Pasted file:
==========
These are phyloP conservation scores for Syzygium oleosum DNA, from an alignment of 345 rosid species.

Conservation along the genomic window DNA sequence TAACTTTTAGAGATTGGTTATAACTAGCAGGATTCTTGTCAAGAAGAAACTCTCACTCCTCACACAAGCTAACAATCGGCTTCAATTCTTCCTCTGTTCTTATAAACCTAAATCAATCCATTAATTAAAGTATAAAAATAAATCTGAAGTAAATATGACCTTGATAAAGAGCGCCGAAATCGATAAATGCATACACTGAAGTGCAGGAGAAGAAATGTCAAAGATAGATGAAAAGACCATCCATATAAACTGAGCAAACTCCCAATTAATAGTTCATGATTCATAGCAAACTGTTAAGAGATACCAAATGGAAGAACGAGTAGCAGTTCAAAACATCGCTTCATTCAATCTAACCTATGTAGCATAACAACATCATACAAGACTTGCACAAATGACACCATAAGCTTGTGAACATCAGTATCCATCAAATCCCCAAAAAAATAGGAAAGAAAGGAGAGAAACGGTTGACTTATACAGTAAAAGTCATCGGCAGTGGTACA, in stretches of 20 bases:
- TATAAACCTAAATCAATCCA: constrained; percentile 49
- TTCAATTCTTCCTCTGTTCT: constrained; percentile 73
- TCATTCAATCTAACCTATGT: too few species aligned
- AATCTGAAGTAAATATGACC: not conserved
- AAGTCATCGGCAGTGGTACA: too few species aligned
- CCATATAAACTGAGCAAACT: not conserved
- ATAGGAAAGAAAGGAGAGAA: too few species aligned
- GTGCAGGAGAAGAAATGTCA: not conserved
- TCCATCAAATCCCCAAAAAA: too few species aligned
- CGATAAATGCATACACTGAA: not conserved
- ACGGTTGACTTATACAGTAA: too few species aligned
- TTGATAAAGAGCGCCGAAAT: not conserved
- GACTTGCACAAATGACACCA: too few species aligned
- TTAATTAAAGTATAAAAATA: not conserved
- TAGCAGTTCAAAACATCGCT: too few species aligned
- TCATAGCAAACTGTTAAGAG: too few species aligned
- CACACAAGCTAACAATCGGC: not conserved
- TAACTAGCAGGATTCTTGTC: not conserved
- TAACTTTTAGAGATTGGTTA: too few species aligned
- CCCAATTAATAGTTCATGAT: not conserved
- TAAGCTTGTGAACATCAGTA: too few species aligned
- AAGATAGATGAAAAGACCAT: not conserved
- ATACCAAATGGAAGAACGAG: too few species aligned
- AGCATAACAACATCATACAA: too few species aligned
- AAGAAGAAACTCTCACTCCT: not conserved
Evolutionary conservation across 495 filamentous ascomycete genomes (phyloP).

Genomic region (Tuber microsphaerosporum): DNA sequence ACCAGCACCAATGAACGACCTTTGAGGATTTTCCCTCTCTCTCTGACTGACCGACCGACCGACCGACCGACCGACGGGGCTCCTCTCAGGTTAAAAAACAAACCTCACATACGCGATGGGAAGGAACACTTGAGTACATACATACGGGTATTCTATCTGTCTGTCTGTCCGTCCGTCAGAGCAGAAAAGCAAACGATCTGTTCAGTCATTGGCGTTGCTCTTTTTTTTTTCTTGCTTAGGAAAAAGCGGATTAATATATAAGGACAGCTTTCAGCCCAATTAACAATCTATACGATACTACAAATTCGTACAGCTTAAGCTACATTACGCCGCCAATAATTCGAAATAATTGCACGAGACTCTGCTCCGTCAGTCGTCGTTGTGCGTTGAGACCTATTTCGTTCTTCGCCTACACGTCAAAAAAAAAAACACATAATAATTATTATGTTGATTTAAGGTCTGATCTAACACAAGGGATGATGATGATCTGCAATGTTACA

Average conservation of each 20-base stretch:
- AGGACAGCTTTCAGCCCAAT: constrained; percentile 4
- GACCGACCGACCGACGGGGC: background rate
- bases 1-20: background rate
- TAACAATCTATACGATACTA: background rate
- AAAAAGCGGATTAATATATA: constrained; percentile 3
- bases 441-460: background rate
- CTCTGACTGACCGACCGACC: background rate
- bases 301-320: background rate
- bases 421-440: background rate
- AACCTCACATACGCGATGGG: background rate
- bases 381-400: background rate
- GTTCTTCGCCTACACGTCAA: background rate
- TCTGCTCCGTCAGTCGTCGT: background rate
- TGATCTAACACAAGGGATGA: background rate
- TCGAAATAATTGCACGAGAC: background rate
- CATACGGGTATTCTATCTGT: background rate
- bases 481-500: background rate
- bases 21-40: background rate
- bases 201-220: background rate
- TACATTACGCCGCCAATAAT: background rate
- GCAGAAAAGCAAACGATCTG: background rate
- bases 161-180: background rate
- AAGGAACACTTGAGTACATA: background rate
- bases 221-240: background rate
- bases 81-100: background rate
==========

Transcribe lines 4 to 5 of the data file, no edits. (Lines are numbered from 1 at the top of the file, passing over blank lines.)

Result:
- TTCAATTCTTCCTCTGTTCT: constrained; percentile 73
- TCATTCAATCTAACCTATGT: too few species aligned